If We Build It, Will They Come? Social Media Contest to Engage Young Adults to Talk About Safer Sex Online

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Engaging young adults to talk about safer sex online can be challenging. HOPE Online, which comprises the HOPE websiteFacebook, and Twitter pages, is no exception.  After all, we are asking young African American adults to 1) go online, which may be in  itself a potential barrier,  and 2) open up about their own sexuality, ask questions, and express opinions about topics that many might prefer to keep private or only discuss with their closest friends and family.

On the other hand, we know there is a need and desire for locally relevant quality information and we have connected with many young adults who are enthusiastic and dedicated to promoting healthy sexuality in the community. Indeed, we have gained a loyal following on our Facebook and Twitter pages.

To continue expanding the following on our social media sites, we launched a contest to encourage more HOPE party participants to follow and engage with us online. The contest ran for two months, from October 1 through November 30. Participants earned points for each activity they completed. When they reached 50 points they were awarded a $10 gift card. The two contestants with the most points at the end of the contest were given $50 gift cards.

Did It Work?
Yes! We gained 21 new followers from our focus population.  We were extremely pleased with this outcome… here’s why:
  • The contest did not require a large investment. We spent approximately 6 hours per week tracking and responding to participants and under $250 on incentives.
  • Our new followers were (and still are) actively engaged. In addition, most of them have very large networks. This means that connecting with just these few people gives us the opportunity to reach hundreds.
  • We learned some valuable lessons about using social media in health communications that we can use moving forward.

What Were the Lessons Learned?
1)      Incentives work. Gaining a following in social media can be difficult, and going viral is rare.  A common social media marketing model is to create a buzz by offering rewards or incentives. Many businesses offer gift cards or enter names in drawings to gain followers on Facebook. Although on a smaller scale, incentives and competition were helpful in boosting our following.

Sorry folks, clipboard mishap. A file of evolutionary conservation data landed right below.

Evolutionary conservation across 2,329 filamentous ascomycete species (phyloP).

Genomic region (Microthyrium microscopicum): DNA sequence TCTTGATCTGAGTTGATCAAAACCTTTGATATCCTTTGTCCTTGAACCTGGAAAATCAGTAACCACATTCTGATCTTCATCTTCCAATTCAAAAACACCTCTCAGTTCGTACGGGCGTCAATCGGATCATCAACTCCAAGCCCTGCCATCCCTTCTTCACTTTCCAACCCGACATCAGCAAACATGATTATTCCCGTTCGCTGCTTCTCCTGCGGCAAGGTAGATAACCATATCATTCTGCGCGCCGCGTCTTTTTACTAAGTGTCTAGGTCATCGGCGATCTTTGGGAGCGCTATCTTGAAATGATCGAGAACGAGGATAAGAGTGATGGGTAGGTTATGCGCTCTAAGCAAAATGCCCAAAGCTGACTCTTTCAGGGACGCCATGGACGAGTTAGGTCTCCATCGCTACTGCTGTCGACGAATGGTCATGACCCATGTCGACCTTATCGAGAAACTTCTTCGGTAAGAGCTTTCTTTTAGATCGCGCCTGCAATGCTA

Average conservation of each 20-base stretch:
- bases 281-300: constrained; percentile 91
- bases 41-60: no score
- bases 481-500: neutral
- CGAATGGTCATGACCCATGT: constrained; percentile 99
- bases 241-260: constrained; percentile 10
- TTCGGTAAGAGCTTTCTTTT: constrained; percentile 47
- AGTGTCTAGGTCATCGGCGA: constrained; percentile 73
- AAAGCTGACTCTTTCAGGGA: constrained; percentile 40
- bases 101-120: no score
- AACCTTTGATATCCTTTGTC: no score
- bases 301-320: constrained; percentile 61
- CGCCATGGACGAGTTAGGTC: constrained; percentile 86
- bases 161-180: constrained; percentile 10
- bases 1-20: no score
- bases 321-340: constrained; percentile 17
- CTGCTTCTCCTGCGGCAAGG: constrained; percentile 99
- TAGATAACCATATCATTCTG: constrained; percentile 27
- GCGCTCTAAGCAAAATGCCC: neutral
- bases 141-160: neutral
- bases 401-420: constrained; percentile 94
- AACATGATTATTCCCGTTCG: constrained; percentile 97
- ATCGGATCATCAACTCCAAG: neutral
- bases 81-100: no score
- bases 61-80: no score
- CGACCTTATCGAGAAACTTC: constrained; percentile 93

2)      Small following, but high engagement. We saw not only an increase in the number of followers, but also a significant increase in engagement. The incentives were structured in a way that rewarded multiple points of contact, as well as ongoing participation. The result was that the majority of the participants posted multiple times and contacted us in more than one way. In addition, participants went beyond simple likes and often posted meaningful comments on our Facebook and website blog posts, and re-tweeted many of our posts.

3)      Texting is a good strategy. Many of our participants opted to text a question and indicated that texting was the best way to contact them. To send and receive texts, we created a Google Voice account. This gave us a local phone number that we could give participants to send texts to us. We were also able to send text messages in response from a computer instead of a mobile phone. (Note: Our research team is also using Google Voice to text study participants for follow up surveys and has been very successful in connecting with this population.)

What are the next steps?
To keep the momentum going, we are starting a new contest to encourage all of our current followers to “Bring 5 Friends”. Our first contest encouraged people to follow us, but the reward structure didn’t necessarily encourage them to share and bring others to like us. To build a greater following, we need our current followers to share and encourage their friends to connect with us as well. The next contest will continue to bring people to our site so that we eventually reach the tipping point, where the information shared on the sites is seen not by hundreds but by thousands in Flint and Genesee County.

For additional  information about the HOPE project, visit the HOPE  project page.